‘Most of the people who were involved in the background of the troika were very smart . . . but they weren’t very good at politics’
Interview: Minister for Finance Michael Noonan is eager to maintain support for the recovery drive
Rush-hour traffic on Merrion Street in Dublin is just about audible within the Department of Finance as Michael Noonan quietly muses on the lessons learned in the EU-IMF bailout and the challenges ahead for Ireland.
Noonan is back on the road, landing in Baldonnel in the early hours of Tuesday night from yet another round of political talks in Brussels. He was in London last week meeting bond market participants. At the end of January he goes to New York for engagements with investors there.
“It’s a very important milestone to get out of the bailout after three years,” he says.
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Photo portraits of the Minister’s 25 predecessors line the room: everyone from Eoin MacNeill in the first Dáil to Brian Lenihan, who was in charge when control over the national finances was lost in 2010. If they’re not quite swaggering in Government Buildings these days over the imminent return of fiscal sovereignty, there’s no hiding the sense of satisfaction.
Yet Noonan says the troika was – in the round – a force for good in the Republic. He does not conceal his disdain for what he describes as a lack of political nous on the part of certain troika technocrats, but says the reforms undertaken to steer the economy back on to the rails were urgently required.
“If there was never a fiscal or banking crisis in Ireland most of the structural change which they put into the programme was necessary anyway. There are a lot of countries that don’t go into programmes, but their economies operate at a very low pitch,” he says.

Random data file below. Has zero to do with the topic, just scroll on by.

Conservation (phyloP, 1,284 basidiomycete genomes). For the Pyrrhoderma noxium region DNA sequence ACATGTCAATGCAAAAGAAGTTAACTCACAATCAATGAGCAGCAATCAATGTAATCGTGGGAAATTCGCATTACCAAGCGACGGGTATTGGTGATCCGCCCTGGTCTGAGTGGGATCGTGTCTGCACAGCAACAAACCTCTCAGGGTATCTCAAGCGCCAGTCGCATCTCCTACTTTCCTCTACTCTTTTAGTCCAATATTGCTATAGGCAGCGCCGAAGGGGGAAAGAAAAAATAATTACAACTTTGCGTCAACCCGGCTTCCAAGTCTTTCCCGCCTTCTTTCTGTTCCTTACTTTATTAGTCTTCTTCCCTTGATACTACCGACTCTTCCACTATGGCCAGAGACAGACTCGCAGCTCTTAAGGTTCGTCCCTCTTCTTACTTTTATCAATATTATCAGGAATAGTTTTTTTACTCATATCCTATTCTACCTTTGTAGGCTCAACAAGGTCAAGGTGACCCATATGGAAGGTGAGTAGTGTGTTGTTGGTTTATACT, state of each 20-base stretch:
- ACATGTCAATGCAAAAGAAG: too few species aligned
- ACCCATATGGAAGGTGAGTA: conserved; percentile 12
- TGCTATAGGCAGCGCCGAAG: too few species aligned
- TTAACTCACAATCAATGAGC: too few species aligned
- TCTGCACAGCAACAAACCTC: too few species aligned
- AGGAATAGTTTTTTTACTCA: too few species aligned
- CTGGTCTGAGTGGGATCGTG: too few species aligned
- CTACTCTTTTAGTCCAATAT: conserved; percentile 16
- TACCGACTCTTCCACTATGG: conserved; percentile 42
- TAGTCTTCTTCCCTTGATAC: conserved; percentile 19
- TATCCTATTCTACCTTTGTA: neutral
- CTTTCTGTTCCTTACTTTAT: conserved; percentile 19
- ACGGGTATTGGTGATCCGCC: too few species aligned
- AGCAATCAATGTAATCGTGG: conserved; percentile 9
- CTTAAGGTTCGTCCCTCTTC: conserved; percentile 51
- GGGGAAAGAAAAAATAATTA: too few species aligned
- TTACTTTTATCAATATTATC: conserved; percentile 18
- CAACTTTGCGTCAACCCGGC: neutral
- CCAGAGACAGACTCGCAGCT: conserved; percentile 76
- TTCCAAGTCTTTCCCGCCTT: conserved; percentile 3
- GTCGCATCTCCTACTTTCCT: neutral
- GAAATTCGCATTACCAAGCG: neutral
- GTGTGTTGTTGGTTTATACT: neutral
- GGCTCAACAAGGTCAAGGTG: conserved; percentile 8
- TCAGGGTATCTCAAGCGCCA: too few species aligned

“We were going down that road. We were well down that road. We’d have an economy stuttering along even if we weren’t in the programme and we’d have very heavy unemployment and very heavy emigration even if we were still accessing some market funding. There were too many things that needed to be done that hadn’t been done for a generation.”
While the Government passed each one of the troika’s 12 quarterly reviews largely without incident, there was often a sense of frustration in the world of the international lenders that the new Irish administration should have gone further, faster. In troika circles the argument went that the 2011 general election gave the Coalition an overwhelming mandate for more radical action.
Noonan disagrees profoundly with that.
“Most of the people who were involved in the background of the troika were very smart, very competent technocratic people but they weren’t very good at politics. And what I mean by politics is the ability to take a programme forward and keep the support of the people in doing it. And unless you have a troika programme [that] has a buy-in from the people, it just doesn’t work.
“And it’s great to be talking when you’re there and you have a mandate [to] go forward. But the mandate was dependent on the programme that we offered to the people at the time of the election. There’s a skill involved.
“That’s the only criticism I would make of the troika. Some of their people, while being extraordinary people, didn’t understand that politics is an art and to deliver things you have to use the art of politics. And it’s not as simple as they made it out to be, as they found out in other countries.”